Okay,

I’m sure everyone has head about CSFR before, or at least uses the protect_from_forgery method inside his Ruby on Rails application. But what if you want to make an API?

Rails says it’s best to disable this feature when building API’s as they are supposed to be stateless. This is all nice and dandy in theory, but many practical examples require some state, or a validation of authentication, or the data representation needs to be bound or scoped to the user making the request. In our case, it was the latter.

So we decided that we enable protect_from_forgery on our API controllers as well. Now what does this actually cause?

First let’s look at the documentation. The documentation gives a good explanation on what the consequences are of enabling this attribute on your controllers:

  • Every request contains a token that needs to be supplied back on a POST.
  • This token changes with every request.
  • This token is stored in the session.
  • API’s or JavaScript calls usually have no clue about this token.

So when you enable this feature, and you have a mobile application like we do, all your calls to the website suddenly fail because the CSFR token is missing. So how do we bypass this problem?

Rails uses the handle_unverified_request method to allow you a final check or attempt to bypass this problem. Except there is one problem when using Devise, this method get’s overwritten by them as well….

To make things worse, not all of our Controllers are DeviseControllers. If you run a test with the Devise SessionController, you can see that there are actually no problems in using that Controller as part of your API. The reason is this:

class Devise::SessionsController < DeviseController
  prepend_before_action :require_no_authentication, only: [:new, :create]
  prepend_before_action :allow_params_authentication!, only: :create

  #snip
end

This is the source of the Devise::SessionController, as you can see they actually remove their authentication requirements and allow parameter authentication on the controller. I did not dive into the code in detail, but my assumption is that they also disable the CSRF check with this.

So what did we initially implement?

We started with overwriting the handle_unverified_request and had some functions that determined whether a request was from a mobile client or not. If we detected this, then we returned true and did not call the super method of Rails/Devise to block the request.

But there was a problem that we actually didn’t see with this. When I wrote more specs, I discovered that whether we checked the headers for authentication was irrelevant. Once you were authenticated with the system and had your session cookie, you could dive into any resource and regardless of the headers being submitted, Devise would allow the request and return the request resource.

Consequence:  Anyone hijacking a valid session would be able to access the resources, regardless if they had the correct headers in place. Just having the headers present would be sufficient to bypass Devise.

How do you fix this?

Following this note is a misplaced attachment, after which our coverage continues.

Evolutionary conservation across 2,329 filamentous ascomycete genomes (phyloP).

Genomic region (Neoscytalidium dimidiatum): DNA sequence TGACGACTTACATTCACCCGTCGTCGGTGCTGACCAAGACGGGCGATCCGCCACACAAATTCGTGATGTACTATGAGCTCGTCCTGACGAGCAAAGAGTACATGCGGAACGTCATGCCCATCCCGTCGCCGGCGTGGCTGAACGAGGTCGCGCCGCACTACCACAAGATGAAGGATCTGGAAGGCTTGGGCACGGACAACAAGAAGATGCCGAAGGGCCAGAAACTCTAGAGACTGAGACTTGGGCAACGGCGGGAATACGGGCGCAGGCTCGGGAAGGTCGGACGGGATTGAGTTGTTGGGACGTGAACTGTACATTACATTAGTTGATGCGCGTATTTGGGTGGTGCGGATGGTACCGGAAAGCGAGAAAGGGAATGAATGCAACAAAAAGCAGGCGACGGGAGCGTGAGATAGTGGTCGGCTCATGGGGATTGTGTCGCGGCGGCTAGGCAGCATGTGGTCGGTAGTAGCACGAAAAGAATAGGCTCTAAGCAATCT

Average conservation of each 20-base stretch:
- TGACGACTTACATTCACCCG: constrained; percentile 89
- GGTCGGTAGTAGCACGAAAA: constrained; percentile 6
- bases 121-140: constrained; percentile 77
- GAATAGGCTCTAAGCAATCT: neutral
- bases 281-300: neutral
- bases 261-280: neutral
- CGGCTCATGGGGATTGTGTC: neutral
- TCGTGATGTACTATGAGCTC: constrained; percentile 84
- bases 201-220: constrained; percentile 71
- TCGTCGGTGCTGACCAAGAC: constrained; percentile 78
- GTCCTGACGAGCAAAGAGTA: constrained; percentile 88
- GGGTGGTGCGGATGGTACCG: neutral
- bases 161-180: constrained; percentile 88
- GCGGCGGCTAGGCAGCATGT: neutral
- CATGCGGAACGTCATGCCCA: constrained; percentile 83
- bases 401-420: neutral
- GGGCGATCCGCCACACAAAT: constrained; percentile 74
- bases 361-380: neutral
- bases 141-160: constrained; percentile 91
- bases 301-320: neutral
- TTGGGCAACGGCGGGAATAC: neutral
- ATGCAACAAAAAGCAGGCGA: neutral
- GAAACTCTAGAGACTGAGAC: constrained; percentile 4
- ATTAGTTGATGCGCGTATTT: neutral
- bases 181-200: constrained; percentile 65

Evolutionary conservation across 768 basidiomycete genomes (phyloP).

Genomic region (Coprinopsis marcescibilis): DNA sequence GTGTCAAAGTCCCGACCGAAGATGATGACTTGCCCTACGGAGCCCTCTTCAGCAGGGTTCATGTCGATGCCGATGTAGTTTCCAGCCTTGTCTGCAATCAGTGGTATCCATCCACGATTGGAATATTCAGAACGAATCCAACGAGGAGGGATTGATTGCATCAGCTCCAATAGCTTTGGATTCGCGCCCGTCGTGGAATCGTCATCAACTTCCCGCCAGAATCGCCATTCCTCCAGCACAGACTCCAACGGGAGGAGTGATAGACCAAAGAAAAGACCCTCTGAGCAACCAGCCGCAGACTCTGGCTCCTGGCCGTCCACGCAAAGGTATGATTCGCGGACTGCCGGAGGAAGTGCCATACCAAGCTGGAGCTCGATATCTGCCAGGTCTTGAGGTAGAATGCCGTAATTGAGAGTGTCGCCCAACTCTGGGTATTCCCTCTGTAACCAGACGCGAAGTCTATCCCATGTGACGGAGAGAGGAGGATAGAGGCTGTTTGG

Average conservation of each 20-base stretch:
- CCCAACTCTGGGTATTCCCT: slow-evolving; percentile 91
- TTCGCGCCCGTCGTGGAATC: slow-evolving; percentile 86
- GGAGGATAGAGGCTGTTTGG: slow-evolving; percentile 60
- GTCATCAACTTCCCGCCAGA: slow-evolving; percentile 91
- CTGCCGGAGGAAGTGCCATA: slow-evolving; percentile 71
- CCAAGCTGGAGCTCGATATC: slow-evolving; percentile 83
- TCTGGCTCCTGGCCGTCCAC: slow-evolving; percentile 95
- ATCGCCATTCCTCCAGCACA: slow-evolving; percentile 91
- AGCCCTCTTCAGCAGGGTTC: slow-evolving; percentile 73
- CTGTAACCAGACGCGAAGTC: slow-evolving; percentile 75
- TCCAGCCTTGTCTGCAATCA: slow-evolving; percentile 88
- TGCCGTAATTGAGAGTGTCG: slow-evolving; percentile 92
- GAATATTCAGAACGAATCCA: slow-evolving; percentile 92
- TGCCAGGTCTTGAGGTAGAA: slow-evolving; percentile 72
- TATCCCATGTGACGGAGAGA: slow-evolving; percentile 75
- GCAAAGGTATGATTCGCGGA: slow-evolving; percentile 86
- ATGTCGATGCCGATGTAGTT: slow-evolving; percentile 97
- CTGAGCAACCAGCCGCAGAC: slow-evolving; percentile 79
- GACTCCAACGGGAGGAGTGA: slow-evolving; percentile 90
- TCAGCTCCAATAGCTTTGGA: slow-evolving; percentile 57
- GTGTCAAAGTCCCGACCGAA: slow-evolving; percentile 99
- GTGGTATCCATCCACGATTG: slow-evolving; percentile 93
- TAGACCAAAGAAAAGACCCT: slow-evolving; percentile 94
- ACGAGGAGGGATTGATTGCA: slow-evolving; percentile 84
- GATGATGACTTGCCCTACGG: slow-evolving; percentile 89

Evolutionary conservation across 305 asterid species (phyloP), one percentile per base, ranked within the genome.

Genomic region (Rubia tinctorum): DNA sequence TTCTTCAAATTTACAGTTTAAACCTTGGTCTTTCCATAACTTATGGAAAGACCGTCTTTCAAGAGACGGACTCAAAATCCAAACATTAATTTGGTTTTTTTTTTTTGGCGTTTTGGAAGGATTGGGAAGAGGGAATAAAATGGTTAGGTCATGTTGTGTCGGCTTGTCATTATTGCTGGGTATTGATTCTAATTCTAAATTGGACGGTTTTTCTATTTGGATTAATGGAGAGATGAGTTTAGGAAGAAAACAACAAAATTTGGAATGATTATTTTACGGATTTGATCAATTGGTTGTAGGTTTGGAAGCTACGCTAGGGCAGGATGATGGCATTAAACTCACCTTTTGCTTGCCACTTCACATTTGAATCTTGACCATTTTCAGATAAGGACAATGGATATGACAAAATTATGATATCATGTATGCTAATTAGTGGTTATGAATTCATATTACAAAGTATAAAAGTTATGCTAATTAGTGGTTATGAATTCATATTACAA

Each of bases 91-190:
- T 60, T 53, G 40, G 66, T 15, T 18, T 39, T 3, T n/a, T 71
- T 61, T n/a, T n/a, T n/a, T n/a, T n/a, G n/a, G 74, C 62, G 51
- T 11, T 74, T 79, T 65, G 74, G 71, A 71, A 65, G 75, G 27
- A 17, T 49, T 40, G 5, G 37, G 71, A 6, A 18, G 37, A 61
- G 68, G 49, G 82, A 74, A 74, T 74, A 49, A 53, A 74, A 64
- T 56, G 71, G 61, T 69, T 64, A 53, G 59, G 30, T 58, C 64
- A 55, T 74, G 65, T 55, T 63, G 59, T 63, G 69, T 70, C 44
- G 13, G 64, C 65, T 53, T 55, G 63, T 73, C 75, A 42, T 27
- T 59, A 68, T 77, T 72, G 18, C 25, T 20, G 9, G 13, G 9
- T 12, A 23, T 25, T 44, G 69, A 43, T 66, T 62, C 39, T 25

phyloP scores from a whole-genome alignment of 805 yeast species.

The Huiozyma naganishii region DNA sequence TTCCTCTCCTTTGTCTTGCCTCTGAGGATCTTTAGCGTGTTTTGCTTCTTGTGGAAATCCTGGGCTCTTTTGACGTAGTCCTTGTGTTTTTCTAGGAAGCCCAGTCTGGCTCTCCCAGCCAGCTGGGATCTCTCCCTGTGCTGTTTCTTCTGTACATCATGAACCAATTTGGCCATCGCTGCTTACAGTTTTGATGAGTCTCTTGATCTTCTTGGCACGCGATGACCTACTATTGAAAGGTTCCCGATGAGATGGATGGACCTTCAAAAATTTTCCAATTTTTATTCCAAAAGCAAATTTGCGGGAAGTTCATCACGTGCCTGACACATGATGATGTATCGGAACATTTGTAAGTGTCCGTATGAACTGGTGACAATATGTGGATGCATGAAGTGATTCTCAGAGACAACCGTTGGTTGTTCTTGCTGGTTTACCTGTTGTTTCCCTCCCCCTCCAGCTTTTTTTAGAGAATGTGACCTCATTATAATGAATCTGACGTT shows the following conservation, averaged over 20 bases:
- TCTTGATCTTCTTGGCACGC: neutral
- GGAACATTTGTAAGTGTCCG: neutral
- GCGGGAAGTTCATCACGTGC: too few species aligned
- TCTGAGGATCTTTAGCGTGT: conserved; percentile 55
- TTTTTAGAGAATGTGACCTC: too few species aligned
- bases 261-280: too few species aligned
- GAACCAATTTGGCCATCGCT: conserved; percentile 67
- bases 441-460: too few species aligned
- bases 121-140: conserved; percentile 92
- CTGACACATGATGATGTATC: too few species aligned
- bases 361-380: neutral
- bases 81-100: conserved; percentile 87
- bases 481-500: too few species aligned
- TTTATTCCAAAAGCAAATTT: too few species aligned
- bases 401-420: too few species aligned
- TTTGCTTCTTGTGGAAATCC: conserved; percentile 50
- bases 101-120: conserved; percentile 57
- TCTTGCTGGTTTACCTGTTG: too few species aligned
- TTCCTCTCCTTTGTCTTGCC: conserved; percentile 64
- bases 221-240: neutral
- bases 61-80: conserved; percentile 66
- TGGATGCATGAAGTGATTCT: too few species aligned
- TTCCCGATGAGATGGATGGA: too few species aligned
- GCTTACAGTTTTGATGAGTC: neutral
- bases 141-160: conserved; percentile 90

The fix itself is pretty straight forward. The problem was that we assumed every request was being handled by handle_unverified_request. And this is simply not the case.

When reading the documentation, it clearly states the following:

All requests are checked except GET requests as these should be idempotent. Keep in mind that all session-oriented requests should be CSRF protected, including JavaScript and HTML requests.

So only POST, PUT and DELETE requests are covered by this method. Which explains why every single GET request was going through. Our functions first of all simply returned true/false and did not stop the request chain. And secondly they were never called!

So how does one make his controllers API compatible while keeping Devise and the CSRF checks in place?

# frozen_string_literal: true
class ApplicationController < ActionController::Base
  # Filters
  before_action :validate_mobile_access, if: :mobile_access? # Verify mobile requests

  # Is a request considered a mobile request?
  def mobile_access?
    request.headers['MY_SECRET_HEADER'].present?
  end

  # Is the authentication data present and valid?
  # Abort the request if it isn't
  def validate_mobile_access
    access_hash = request.headers['MY_SECRET_HEADER']

    head(:forbidden) and return unless ::Authenticator.auth(access_hash)
  end

  # Overwrite the behaviour for mobile requests.
  def handle_unverified_request
    return if mobile_access?
    super
  end
end

The above is cleaned snippet of how we tackled the problem. Of course this is just a simple pseudo snippet to not reveal our authentication mechanics, but it illustrates briefly what is required to cover all types of requests when you use Devise and Ruby on Rails:

  • Is your request a GET?
    • Then validate_mobile_access is triggered when the headers are present
      • If the headers are correct the request goes through and followes Devise auth logic
      • If the headers are incorrect we return a FORBIDDEN response
    • If the chain is not halted here, Devise and/or CanCan or other mechanics kick in.
  • Is your request a POST variant?
    • Then first handle_unverified_request kicks in cause the CSRF token is missing
    • If we detect it to be a valid mobile request, we stop the method and don’t call super.
      • Pass the request down the chain, and now it followes the same path as GET
    • If we detect it’s not a mobile request, we call super and let Rails handle it.

But how do I handle authentication requests then? Easy, if you look up at the beginning of the post, you will see that the Devise::SessionsController disables these requests and it will work out of the box.

Hope this sheds some light on the whole complex topic and puts people on the right path when they have to deal with this kind of mess.

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